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MRA submission to the inquiry into Australia’s Waste Management and Recycling Industries

MRA believes there are huge jobs, resource and carbon opportunities in recycling and waste management. In its submission to the Inquiry into Australia’s Waste Management and Recycling Industries, MRA has identified some of the key requirements for capturing these opportunities.

By MRA Consulting Group

Twenty year changes in waste generation, recycling and disposal in Australia

In October 2019, the Australian Parliament Standing Committee on Industry, Innovation, Science and Resources adopted an inquiry referred by the Minister for Industry, Science and Technology, the Hon Karen Andrews MP, asking the Committee to inquire into and report on innovative solutions in Australia’s waste management and recycling industries.

MRA believes there are huge jobs, resource and carbon opportunities in recycling and waste management. These opportunities are not being successfully captured under current regulatory and policy arrangements.

MRA has made the following submission to the Inquiry into Australia’s Waste Management and Recycling Industries, outlining some of the minimum requirements for waste/recycling reform:


  1. Establish MEM (Meeting of Environment Ministers including the Commonwealth) as the key coordination body for waste policy and action; and report annually on progress
  2. Permanent national and state-based Industry Consultation process
  3. Agreed National Waste Policy with annual and five yearly targets.

At the State level:

  1. Waste Governance arrangements that makes someone responsible for waste policy and delivery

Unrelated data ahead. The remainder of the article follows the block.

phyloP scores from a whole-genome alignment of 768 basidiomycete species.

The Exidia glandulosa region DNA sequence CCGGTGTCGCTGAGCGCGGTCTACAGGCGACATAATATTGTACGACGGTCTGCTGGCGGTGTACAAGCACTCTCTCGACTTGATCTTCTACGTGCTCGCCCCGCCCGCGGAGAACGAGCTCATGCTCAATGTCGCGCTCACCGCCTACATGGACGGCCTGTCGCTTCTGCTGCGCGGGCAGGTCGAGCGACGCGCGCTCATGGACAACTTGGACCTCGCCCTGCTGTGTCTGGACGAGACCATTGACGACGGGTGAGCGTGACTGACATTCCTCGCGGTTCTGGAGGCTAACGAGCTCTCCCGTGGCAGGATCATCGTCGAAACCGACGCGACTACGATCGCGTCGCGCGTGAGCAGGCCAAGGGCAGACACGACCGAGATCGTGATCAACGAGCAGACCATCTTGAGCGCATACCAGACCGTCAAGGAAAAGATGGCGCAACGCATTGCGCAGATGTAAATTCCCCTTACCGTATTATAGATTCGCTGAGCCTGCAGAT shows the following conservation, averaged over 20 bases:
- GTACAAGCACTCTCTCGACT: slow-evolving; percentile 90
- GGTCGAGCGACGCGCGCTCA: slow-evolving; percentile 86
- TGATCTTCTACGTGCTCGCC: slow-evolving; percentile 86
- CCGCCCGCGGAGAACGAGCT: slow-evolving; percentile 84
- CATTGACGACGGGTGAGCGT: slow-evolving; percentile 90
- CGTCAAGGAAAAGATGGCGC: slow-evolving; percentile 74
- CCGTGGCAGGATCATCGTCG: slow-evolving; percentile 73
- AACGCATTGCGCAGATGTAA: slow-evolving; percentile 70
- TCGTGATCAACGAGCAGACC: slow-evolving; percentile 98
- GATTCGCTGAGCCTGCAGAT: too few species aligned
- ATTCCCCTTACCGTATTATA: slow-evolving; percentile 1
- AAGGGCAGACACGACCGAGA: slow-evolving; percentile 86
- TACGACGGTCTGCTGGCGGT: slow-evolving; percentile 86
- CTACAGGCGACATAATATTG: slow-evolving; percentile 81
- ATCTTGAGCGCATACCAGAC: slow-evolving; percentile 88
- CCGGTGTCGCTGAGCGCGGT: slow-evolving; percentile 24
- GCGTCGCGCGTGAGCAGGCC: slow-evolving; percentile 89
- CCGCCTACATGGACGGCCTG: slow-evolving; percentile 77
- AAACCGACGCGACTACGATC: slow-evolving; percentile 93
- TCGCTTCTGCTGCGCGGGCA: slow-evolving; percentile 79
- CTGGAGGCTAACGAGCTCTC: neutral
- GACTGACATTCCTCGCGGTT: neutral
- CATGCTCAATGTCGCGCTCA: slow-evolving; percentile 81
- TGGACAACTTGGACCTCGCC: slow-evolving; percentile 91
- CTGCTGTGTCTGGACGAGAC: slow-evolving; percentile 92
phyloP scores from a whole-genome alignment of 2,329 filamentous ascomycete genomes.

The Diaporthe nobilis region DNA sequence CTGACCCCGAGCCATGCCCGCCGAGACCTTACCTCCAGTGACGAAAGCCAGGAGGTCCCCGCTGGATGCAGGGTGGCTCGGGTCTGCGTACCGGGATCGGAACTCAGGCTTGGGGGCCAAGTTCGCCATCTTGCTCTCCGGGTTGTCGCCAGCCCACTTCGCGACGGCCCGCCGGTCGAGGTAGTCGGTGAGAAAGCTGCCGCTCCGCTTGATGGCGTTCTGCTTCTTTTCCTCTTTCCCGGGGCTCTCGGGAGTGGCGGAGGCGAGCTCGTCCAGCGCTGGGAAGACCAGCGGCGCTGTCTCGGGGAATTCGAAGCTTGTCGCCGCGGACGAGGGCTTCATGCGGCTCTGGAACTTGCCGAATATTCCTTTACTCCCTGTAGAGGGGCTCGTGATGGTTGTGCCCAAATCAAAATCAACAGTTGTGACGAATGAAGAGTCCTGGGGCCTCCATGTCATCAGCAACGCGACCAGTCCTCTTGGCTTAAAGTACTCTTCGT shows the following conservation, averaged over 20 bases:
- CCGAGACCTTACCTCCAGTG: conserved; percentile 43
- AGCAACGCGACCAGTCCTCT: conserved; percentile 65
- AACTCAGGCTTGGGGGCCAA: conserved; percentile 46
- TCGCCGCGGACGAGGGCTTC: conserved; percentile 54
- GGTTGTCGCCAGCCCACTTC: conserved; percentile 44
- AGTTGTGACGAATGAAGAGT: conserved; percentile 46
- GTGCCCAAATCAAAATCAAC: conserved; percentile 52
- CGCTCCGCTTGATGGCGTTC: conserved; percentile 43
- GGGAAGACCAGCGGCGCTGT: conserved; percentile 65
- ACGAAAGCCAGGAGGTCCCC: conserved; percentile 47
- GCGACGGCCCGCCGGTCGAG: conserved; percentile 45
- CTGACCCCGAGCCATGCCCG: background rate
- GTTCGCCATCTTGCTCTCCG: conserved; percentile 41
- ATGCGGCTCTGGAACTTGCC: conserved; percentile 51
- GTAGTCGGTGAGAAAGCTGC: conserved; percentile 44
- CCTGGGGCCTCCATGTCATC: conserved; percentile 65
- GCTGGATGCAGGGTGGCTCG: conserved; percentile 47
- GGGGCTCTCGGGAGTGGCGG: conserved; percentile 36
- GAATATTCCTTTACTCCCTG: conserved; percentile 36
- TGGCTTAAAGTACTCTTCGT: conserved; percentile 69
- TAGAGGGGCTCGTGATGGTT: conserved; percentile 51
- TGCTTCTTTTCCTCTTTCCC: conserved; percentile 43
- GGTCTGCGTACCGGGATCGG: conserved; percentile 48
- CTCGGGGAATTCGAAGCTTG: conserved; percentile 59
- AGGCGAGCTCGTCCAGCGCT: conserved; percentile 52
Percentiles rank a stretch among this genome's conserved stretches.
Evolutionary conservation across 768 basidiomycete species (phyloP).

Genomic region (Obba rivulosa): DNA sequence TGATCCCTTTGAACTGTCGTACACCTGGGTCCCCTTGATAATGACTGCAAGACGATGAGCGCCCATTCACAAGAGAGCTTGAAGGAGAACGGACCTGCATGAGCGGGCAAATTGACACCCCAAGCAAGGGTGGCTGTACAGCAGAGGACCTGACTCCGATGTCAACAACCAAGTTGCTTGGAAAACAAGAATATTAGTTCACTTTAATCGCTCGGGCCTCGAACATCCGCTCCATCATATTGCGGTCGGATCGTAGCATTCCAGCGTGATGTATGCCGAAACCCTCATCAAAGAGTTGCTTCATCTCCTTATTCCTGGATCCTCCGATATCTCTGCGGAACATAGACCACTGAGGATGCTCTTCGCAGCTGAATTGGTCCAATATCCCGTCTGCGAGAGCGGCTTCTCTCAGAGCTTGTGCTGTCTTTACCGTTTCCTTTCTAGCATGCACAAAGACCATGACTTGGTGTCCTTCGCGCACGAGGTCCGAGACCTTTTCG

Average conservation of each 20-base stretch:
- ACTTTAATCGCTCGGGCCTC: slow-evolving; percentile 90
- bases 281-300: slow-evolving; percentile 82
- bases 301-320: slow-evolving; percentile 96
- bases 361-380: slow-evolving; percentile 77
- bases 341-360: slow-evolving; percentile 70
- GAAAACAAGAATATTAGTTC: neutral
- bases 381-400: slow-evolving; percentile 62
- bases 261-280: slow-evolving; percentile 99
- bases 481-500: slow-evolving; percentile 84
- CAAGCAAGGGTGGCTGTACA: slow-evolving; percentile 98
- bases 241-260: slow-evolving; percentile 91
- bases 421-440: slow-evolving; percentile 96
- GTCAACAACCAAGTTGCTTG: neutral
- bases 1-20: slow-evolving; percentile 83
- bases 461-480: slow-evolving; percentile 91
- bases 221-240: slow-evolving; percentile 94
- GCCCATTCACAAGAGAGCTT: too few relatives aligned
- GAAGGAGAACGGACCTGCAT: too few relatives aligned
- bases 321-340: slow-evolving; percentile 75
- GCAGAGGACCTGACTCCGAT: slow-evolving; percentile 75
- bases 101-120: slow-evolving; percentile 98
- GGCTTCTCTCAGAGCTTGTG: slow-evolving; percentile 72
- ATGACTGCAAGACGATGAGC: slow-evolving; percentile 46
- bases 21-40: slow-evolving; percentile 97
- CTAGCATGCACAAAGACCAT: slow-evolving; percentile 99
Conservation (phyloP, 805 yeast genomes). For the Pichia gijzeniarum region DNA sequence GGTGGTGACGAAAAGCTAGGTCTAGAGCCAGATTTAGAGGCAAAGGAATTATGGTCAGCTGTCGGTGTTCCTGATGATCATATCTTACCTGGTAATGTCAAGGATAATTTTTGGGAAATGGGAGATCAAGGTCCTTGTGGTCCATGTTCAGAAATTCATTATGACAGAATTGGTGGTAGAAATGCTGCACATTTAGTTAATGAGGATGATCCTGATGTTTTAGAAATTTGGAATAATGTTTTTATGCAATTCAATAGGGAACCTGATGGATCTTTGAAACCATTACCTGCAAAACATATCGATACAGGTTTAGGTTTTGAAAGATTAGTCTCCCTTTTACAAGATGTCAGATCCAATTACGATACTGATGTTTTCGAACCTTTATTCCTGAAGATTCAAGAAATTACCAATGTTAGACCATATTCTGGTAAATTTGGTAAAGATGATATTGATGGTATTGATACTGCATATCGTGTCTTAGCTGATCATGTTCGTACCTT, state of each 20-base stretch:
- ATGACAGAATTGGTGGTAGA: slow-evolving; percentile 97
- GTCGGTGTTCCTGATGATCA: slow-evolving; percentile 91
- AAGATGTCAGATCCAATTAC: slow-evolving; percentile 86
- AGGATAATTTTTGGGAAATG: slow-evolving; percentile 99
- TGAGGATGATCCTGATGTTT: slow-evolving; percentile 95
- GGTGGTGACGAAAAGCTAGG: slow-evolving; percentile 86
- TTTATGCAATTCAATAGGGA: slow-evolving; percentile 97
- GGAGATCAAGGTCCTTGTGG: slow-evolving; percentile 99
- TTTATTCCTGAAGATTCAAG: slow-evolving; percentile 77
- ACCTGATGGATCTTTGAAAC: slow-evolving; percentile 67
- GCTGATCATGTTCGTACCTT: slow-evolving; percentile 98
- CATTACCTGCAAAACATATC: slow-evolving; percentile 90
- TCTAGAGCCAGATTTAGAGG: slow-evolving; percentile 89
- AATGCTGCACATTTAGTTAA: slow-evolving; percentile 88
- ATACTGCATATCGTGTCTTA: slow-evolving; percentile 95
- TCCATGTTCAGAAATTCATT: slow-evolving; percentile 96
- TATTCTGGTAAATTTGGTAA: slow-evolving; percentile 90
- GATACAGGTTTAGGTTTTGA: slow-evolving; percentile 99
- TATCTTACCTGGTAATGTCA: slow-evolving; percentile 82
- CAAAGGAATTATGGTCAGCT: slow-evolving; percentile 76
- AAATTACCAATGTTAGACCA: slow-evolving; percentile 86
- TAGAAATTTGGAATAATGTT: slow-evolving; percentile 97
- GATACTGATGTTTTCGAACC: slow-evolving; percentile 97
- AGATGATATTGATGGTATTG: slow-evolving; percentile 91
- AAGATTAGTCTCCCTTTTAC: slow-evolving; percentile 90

2. Proper recognition of waste in the Planning System which facilitates infrastructure and protects current assets
  3. Infrastructure Gap and Needs Analysis; and a plan to fund and approve
  4. Better resourcing of the EPAs to establish minimum operating standards for all facilities
  5. Mandatory facility waste reporting and EPA reporting of waste data annually to stakeholders within 12 months of each calendar year
  6. Mandatory regional waste planning processes for infrastructure
  7. Levy rebates for bona fide recyclers achieving minimum diversion standards
  8. Maximise FOGO bin collections for all households (FO for MUDS) as both a resource and a climate change emissions policy
  9. Minimum statutory landfill management standards (rather than guidelines)
  10. Regulation and enforcement applied equally to all operators (irrespective of size)
  11. Annual increases in the levy, at first hypothecated 100% to rural Council infrastructure until minimum environmental standards are achieved and then to achieving the State recycling targets


Organics are cheap to recycle
  1. Mandatory National and State Targets for diversion from landfill
  2. Mutual Recognition Act (where levy liability travels with the waste) to prevent interstate movement and arbitrage
  3. Establish a coherent national waste policy agenda in consultation with stakeholders for strategic issues including EfW, MWOO, EPR, FOGO, Planning, HHW, CRCs etc.
  4. National ban on domestic and commercial organics to landfill (similar to Europe)
  5. Properly document the carbon emissions savings associated with recycling, organics diversion, EfW and significantly fund additional abatement
  6. GST exemption for bona-fide recyclers
  7. Significant investment in infrastructure for glass, tyres, plastic and fibre processing prior to export bans.
  8. A national cost/benefit statement on the economic and environmental benefits of recycling
  9. An industry development plan which recognises the size and growth of the recycling sector and its ability to generate sustainable green collar jobs.
  10. ABS agreed data set with mandatory reporting by the States (including local government and industry data)

 Markets and Procurement

  1. Positive Procurement package to buy recycled content material at both the Commonwealth and State levels
  2. The Commonwealth must mandate EPR arrangements for a priority list of materials (agreed through industry consultation) and delivered to a sensible time frame
  3. Meaningful and targeted Circular Economy Policy and programs

I refer you to the MRA blog for detailed positions on many of these matters.

Fundamentally, waste management in Australia has lacked strategic direction for too long. Each State has had its own approach to waste with almost no national coordination. MRA welcomes this inquiry and hopes that greater levels of coordination are achieved. In particular the Commonwealth has a key role to play in setting the national direction and speed via the National Waste Policy. That must be revised, reprised and accelerated.


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